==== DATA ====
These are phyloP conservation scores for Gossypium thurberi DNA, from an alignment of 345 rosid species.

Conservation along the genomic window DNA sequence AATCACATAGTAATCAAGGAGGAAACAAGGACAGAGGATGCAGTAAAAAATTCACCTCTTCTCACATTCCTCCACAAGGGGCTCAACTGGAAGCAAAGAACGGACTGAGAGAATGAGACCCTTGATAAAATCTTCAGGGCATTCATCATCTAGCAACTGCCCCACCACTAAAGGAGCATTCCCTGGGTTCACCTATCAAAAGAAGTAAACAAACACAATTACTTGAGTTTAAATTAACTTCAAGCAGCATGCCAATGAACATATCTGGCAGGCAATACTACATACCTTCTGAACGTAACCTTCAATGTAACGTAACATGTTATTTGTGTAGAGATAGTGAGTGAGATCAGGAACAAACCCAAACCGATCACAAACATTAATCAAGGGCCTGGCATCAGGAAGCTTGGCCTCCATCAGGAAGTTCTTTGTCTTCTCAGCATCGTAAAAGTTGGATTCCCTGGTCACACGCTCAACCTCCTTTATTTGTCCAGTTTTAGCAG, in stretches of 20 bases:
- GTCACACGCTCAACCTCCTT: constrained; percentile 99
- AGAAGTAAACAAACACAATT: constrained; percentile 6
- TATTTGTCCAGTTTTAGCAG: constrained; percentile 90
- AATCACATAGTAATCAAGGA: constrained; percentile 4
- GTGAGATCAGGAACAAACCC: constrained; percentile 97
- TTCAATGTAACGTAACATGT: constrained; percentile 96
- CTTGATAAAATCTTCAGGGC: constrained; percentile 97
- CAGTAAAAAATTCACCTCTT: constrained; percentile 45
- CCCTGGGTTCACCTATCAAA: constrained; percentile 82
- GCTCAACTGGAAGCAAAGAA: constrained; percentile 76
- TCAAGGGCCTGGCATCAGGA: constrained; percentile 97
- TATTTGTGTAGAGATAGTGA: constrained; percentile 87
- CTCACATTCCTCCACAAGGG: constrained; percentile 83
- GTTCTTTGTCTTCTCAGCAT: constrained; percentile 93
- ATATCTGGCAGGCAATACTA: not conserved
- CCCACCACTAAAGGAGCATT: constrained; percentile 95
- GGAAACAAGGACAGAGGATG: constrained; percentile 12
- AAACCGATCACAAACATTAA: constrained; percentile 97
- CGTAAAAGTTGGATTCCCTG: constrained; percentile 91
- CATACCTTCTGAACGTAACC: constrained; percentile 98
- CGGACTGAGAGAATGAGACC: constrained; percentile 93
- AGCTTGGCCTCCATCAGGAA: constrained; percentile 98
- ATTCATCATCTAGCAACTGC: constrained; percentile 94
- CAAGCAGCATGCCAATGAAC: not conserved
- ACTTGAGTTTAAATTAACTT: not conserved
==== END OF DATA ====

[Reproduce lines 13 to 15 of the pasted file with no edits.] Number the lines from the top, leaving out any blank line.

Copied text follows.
- TCAAGGGCCTGGCATCAGGA: constrained; percentile 97
- TATTTGTGTAGAGATAGTGA: constrained; percentile 87
- CTCACATTCCTCCACAAGGG: constrained; percentile 83